HIDDEN between the many accolades and comments coming in the wake of the publication of Rasmii Bell’s anthology of women’s writing, My Walk to Equality, there has been a low level murmur about the possibilities for a men’s anthology.
On the face of it this seems like a good idea. One of the surprising things about the women’s anthology is the extension of the hand of friendship and cooperation by many of the writers to their men folk.
A men’s anthology picking up on this theme would make a great complementary volume.
What I’m not sure about is whether Papua New Guinean men would be up to it.
The women’s anthology was an entirely voluntary enterprise. None of the organisers, editors or writers expected or received any form of payment except for the satisfaction of having their say and seeing their names in print.
This approach is consistent with the view of women as ‘giving’ creatures. Men, on the other hand, are generally ‘takers’.
Would Papua New Guinean men, with their head-of-family, main-provider and bread-winner attitudes do something like contribute to an anthology free of charge or any expectation of recognition and status?
I know that many such men exist; we see many of them writing for PNG Attitude but what about beyond that? Many of the writers contributing to the women’s anthology were new to us. Would new men come out of the woodwork in the same way?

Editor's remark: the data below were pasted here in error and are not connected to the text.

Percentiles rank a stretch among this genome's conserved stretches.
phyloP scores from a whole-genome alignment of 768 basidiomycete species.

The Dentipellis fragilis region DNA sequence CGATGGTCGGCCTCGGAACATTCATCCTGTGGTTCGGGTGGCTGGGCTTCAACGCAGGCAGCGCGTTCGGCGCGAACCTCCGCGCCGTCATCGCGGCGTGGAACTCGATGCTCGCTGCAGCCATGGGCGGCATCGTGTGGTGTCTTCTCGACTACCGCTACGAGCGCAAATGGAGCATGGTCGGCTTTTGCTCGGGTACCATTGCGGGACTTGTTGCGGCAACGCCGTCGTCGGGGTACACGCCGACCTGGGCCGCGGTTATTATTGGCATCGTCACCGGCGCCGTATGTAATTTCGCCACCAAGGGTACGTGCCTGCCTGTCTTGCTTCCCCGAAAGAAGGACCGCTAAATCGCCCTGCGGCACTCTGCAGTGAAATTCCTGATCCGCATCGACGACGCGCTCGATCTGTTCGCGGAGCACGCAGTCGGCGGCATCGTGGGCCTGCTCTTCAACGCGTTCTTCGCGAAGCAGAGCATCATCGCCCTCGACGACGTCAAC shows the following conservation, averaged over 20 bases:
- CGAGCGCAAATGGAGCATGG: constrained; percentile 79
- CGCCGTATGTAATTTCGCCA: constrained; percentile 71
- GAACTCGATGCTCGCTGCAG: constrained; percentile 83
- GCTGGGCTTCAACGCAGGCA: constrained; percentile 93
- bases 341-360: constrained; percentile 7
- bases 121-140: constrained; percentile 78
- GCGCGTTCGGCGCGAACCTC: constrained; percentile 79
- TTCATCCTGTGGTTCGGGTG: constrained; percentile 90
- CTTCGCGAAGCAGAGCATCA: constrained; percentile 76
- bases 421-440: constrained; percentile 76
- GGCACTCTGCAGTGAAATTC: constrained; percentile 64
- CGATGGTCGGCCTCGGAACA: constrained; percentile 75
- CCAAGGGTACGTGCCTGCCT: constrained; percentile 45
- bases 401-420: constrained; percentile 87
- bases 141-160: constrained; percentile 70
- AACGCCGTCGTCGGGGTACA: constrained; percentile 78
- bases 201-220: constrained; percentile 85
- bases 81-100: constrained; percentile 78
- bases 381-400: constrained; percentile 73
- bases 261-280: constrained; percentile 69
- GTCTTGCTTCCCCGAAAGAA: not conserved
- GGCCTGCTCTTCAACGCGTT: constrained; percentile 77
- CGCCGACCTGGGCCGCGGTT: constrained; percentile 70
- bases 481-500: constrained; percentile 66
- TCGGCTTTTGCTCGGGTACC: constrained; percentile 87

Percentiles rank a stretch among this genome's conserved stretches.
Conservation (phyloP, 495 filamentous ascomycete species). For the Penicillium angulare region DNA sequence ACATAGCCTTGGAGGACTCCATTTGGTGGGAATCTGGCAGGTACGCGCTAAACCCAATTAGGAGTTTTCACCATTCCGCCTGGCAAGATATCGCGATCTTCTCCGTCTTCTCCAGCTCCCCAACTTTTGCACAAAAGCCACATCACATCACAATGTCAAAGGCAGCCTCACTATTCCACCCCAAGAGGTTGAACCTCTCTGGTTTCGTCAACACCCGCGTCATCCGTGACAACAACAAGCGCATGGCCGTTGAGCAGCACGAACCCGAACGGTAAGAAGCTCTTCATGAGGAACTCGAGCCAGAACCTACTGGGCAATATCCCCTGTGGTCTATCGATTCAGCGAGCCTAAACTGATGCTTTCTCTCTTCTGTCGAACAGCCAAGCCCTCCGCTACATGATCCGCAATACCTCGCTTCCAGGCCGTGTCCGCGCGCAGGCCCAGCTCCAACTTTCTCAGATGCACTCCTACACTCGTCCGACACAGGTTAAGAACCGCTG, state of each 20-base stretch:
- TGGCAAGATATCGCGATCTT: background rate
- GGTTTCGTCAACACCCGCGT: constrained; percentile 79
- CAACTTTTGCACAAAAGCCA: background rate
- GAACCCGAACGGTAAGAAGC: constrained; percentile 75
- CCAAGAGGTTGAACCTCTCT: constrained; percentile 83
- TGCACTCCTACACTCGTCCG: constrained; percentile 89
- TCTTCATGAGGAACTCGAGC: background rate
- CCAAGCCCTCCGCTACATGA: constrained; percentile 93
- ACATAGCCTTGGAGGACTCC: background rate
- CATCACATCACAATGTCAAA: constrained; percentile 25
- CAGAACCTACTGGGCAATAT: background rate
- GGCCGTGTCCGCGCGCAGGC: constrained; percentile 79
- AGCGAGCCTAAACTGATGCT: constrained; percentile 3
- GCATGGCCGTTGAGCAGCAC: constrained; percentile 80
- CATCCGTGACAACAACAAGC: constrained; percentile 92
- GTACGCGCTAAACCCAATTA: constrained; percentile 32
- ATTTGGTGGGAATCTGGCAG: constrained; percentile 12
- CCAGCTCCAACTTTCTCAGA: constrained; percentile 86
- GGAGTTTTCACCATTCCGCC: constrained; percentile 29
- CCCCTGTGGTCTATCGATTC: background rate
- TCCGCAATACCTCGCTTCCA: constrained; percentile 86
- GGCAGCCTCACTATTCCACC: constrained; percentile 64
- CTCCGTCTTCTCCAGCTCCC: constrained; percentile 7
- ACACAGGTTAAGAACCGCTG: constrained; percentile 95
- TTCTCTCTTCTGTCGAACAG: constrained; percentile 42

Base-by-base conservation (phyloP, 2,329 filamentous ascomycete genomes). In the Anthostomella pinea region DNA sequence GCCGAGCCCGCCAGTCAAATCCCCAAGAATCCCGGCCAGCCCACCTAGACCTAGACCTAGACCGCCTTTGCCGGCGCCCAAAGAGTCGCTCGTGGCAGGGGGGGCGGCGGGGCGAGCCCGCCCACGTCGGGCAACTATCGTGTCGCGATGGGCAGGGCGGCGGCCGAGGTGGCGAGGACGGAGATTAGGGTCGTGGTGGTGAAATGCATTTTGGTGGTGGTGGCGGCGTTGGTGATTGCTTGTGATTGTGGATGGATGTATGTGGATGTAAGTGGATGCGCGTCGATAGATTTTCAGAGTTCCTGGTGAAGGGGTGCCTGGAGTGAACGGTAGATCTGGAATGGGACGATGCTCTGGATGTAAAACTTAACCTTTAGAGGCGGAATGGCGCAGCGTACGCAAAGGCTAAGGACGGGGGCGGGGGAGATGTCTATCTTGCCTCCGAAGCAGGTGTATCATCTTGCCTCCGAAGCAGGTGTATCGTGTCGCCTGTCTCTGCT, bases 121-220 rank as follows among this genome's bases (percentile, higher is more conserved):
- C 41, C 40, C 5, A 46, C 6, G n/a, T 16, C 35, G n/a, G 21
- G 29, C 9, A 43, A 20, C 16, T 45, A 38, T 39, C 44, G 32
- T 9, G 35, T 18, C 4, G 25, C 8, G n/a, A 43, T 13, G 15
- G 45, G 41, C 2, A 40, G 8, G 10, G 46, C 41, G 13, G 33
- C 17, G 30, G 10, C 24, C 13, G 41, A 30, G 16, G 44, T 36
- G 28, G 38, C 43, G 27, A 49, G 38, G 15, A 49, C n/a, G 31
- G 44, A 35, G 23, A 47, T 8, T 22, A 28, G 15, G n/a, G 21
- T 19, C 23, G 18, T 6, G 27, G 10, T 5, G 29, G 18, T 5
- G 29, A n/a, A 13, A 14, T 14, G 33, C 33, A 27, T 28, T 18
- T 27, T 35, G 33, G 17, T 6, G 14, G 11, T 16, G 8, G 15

One of the largest groups of women we didn’t really hear from were the traditionalists who still believe in the innate superiority of men. The reason for this is that those women are typically located in the villages without access to the internet.
Not so with the men. Many of the male traditionalists are active in public life and on social media. A significant cabal of them occupy the Haus Tambaran, for instance.
Would their views echo too loudly in a men’s anthology and nullify its intent?
And what about a suitable theme for a men’s anthology. Would a conciliatory theme attract derision from male writers?
There are certainly men who could handle such a theme. One who springs to mind is Emmanuel Peni, who is currently piloting the Crocodile Prize. His novel, Sibona, is one of the best feminist expositions in Papua New Guinea I have read in a long time.
Would you get writers like Manu contributing or would you get a whole bunch of platitudinous stuff? You know, my mother was wonderful, she could carry two hundred tons of kaukau and firewood in one bilum load, don’t tell me I don’t appreciate women!
I thought a great theme for a men’s anthology would be ‘My walk to equality’, but that’s already been taken. What else is there? ‘How I stopped beating my wife and found happiness’, ‘I just realised that my daughter is a lot smarter than me’.
Seriously though, there must be a theme worth exploring. ‘What being a man in modern PNG means’. ‘The male identity crisis in PNG’. Perhaps the readers could suggest something.
Then all that’s needed is an editor committed to doing the hard work. I’m sure Rashmii would offer all the advice and encouragement required.